California may see itself as a leader on criminal-justice reform, but it is on its way to creating a whole new class of criminals: citizens who use “him” to refer to a man and “her” for a woman.
The “Lesbian, Gay, Bisexual, and Transgender Long-Term Care Facility Resident’s Bill of Rights” has already been passed by California’s state senate and unanimously recommended by its state assembly’s judiciary committee. It would impose left-wing dogma by force of law if it gets much further.
However, our sympathy should also extend to the caretakers. If one of their residents wants to be called “ze” and “zir” — or really anything else, according to the law — they had better think twice before refusing. While New York City threatens all employers and landlords with large fines for refusing to use an individual’s preferred pronouns, California’s politicians are going further — they want jail time for dissenters.
If the law passes, misgendering a transgender nursing-home resident could result in a fine of up to $1,000 and a year in prison. It also requires nursing homes to allow residents to enter the bathrooms and showers of their chosen gender. Grandma, it seems, will not be allowed the common courtesy of a women-only bathroom. California will no longer tolerate her “discrimination,” if the Left gets its way.
This is essentially the French view, known as laïcité. Wiener will let you be a Jew or Christian in your own home, but as soon as you step out, you “enter in the public space” — and there, he believes, there can be no Jews or Christians, only loyal servants of the state. The Law may flourish in private, but in public it must bow before the law.
Those ‘fear-mongering’ social conservatives who ‘cried wolf’ have been vindicated.
This misunderstands religion, or more precisely, it redefines religion. The Christian faith, after all, is not merely one part of a man’s life. It cannot be compartmentalized and set aside from nine to five, or in public locations, as secularists wish. Nor does the “free exercise of religion” in the Bill of Rights recognize a right to pray on Sundays; rather, it protects the right to practice a faith that is central to every part of life.
America has long understood this. We have always believed that Americans should not have to leave their Christianity or Judaism at the doors of their homes, and that, by bringing their faiths into the public square, they enrich it for us all.
“It is now no more,” wrote George Washington in 1790 to the Jews of Newport, R.I., “that toleration is spoken of, as if it was by the indulgence of one class of people, that another enjoyed the exercise of their inherent natural rights.” No, not in America, thought Washington. The U.S. had been and would continue to be a haven for oppressed religious minorities of all stripes. “The Citizens of the United States of America have a right to applaud themselves for having given to Mankind . . . a policy worthy of imitation. All possess alike liberty of conscience and immunities of citizenship.”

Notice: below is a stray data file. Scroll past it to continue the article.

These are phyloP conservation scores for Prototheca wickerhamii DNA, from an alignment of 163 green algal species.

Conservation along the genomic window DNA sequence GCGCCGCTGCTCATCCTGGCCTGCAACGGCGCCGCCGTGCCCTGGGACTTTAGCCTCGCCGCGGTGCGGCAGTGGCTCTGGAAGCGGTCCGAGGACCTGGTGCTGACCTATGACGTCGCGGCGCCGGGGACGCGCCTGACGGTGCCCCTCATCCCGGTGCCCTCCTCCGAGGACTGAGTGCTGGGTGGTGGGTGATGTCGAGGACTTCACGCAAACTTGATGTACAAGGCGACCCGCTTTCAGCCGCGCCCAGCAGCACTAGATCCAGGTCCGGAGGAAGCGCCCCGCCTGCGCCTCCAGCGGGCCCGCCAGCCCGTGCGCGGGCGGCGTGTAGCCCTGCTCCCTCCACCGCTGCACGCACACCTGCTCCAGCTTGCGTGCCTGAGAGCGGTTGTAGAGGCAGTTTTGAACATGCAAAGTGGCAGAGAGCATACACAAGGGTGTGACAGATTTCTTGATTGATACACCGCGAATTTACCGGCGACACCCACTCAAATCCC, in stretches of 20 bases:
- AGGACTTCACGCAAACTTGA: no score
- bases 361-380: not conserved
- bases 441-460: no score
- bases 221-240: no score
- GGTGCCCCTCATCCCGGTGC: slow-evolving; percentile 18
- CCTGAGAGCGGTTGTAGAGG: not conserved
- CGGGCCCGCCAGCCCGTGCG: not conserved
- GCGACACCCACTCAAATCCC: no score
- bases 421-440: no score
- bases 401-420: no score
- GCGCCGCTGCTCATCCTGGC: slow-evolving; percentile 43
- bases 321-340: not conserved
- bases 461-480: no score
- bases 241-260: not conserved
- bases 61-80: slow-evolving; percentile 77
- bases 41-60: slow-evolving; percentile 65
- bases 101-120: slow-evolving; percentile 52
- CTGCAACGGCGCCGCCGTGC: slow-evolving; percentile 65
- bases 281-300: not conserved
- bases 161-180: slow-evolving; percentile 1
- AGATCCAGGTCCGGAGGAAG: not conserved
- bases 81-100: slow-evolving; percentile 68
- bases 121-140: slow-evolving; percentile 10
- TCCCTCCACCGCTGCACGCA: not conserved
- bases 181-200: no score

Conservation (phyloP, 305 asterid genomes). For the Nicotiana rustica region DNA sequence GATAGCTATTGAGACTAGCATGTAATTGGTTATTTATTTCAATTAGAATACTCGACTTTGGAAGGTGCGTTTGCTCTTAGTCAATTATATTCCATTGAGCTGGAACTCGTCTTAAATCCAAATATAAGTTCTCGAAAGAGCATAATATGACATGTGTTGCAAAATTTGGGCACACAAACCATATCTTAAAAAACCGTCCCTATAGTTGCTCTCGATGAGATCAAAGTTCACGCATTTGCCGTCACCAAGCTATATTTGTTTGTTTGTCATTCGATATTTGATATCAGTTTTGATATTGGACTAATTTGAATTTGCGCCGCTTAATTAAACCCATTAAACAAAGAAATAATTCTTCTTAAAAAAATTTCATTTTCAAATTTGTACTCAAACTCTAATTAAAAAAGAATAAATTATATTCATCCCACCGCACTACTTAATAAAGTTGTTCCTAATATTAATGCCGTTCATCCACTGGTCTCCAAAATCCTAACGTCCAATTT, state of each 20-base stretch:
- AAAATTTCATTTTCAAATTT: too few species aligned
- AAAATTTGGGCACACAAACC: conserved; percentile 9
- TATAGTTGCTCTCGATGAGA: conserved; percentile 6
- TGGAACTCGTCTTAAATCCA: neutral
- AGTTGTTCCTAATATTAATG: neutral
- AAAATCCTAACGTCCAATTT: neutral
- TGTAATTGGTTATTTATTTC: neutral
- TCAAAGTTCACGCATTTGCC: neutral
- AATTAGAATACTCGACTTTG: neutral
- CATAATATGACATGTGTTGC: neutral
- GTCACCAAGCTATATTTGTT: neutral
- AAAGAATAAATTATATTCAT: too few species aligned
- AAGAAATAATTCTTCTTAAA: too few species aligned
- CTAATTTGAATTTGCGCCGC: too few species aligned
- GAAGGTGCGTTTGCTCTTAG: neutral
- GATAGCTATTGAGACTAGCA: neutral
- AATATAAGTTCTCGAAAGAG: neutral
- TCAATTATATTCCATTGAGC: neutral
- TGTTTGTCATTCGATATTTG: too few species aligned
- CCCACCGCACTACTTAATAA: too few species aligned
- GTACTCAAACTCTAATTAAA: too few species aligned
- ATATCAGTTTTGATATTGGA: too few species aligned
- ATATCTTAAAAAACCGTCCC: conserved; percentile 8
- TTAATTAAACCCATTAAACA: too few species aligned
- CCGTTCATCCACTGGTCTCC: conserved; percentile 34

This was the spirit and meaning of the free-exercise clause of the First Amendment to the Constitution, which, contrary to popular left-wing perception, does not contain an “unless it offends transgender citizens” exception. Secular or religious, Americans have the moral and likely the legal right to disagree with the California bill, which defines “gender identity” as being “without regard to whether the self-identified gender accords with the individual’s physical appearance, surgical history, genitalia, legal sex, sex assigned at birth, or name and sex as it appears in medical records.”
Not even ten years ago, a bill like California’s would have been impossible. Moreover, anyone who feared a bill like it would have been mocked and dismissed as hysterical. But those “fear-mongering” social conservatives who “cried wolf” have been vindicated.
In the 21st century, America has shown an extraordinary ability to change on a dime, create a new normal, establish a new moral order, and then forget that it was not always thus. Democrats who are now getting pitchforks out for the “transphobes” and “bigots” were, only a few years ago, retrogrades just like us. It is with the zeal of converts that they now stand ready to condemn those who haven’t seen the same light, bludgeoning ideological dissent with the threat of jail time.
“Freedom is never more than one generation away from extinction,” said Ronald Reagan. It seems he was being conservative.
— Elliot Kaufman is an editorial intern at National Review.